What kinds of funds support LBC operations? The Flavors of Money
At what times of year does LBC receive funding? When the Dollars Flow
Should I spend out every dollar at year's end? Closing out the Ledgers
What is the role of grant and IDC funding in LBC? Direct and Indirect
How can I persuade LBC to give financial support to my project? Asking Effectively
How can I collaborate with LBC's Development & Alumni Relations Office? Advancing LBC
What is the financial model for LBC Study Abroad? Off-Shore Finance
Send questions or requests for coverage of additional topics to email@example.com
The Flavors of Money
The Lyman Briggs College budget comprises several streams of funds with different sources, durations, and restrictions. Here, in brief, are a few of the most common. See also When the Dollars Flow
- Recurring [R]: Funds the College can count on receiving every year. This term is most commonly used to refer to funds the college receives from the University as part of its "recurring base budget," the ongoing source of most of the College's money. But it also describes funds that become available each year as interest is paid out from endowments. Long-term expenses, such as salaries of regular employees or maintenance contracts for equipment, are normally paid from recurring funds. The College only contracts new long-term obligations if it has the recurring funds to meet them.
- Non-recurring [NR]: Funds the College receives on a one-time basis (or for just a few years). This term is most commonly used to refer to funds the College receives from the University to cover an unusual expense such as bridging funds for a new hire. It also describes funds that become available through a one-time gift to the College or because a project has brought income to the college in a given year. NR funds are used to meet one-time expenses.
Related online resources:
- General Fund: University funds derived from sources such as tuition and state support. These funds provide most of the College budget and may be used to support any of the functions of the College, with very few restrictions.
- Development Funds: Money donated to the college by alumni, friends, foundations, or corporations. This money may be unrestricted (i.e., available for most purposes) or may be directed by the donor to support particular kinds of expenses. It may take the form of an endowment, whereby the principal is untouchable and only the interest can be spent; or it may be an expendable gift that should be spent in the year it is received. Note that if development funds are used to pay someone's salary, then the College must also pay for their benefits. Thus, the most efficient salary use of development funds is to support undergraduate employees (who do not receive benefits) or graduate teaching assistants (whose benefits must be paid by the college no matter what the funding source). See also Advancing LBC.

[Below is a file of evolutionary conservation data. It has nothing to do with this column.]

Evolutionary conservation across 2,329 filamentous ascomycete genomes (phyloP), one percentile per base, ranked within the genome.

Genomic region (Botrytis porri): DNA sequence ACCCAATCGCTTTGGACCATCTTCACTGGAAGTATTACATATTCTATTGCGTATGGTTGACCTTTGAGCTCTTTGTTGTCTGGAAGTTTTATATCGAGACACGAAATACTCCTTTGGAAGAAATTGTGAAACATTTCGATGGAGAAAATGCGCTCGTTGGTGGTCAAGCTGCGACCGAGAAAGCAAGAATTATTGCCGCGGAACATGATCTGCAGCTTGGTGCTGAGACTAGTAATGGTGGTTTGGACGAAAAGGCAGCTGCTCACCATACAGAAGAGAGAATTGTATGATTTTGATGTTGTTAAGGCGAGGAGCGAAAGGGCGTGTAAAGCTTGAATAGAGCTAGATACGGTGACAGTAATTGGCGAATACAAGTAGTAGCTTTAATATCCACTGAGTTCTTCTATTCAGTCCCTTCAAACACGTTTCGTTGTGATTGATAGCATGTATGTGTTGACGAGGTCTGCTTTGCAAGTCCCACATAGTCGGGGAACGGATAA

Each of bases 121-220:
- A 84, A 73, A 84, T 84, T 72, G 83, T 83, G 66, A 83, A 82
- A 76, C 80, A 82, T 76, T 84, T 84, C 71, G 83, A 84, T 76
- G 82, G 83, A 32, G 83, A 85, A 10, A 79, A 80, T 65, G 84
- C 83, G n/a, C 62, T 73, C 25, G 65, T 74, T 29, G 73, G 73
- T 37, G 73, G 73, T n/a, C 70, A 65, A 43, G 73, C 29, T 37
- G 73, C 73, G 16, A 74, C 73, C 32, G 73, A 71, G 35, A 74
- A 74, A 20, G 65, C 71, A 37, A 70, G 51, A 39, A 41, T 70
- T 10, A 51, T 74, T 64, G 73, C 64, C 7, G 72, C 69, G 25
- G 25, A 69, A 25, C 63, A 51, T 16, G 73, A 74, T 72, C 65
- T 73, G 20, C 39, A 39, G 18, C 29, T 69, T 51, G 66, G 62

- Grant ("direct cost"): These are funds, typically from an external source such as the NSF, NIH, or EPA, that are provided to the University to support a particular project undertaken by particular faculty or academic staff. The funds sit in a College account, but may only be used for the one project, not to support general College activities. If a grant pays someone's salary, it must also pay for their benefits. See also Direct and Indirect.
- Indirect Cost Return (IDC): Many externally funded grants provide not only the "direct cost" grant funds described above, but also provide the University with support for the "indirect costs" of maintaining a research environment. These are typically about half as large as the direct cost of the grants. The College receives 20% of these indirect cost funds (pro-rated by the degree of involvement of LBC faculty in the grant and their appointment fractions in LBC). According to LBC policy, half of its IDC funds go to the faculty associated with the grant and the rest remain with the college. All IDC funds used by the College are supposed to be used to support research; for example, the college's share is often used to support pilot research projects, student research, and matching support required by some external grants. See also Direct and Indirect.
- Entrepreneurial: Offering certain special types of courses (e.g., Virtual University or Study Abroad) can bring separate income to the College. The rules governing how much income accrues to the College and when it reaches the College are complex, depending on factors such as where and how the course is taught, whether the students are from MSU or not, the number of credits offered, and so forth. See also Offshore Finance.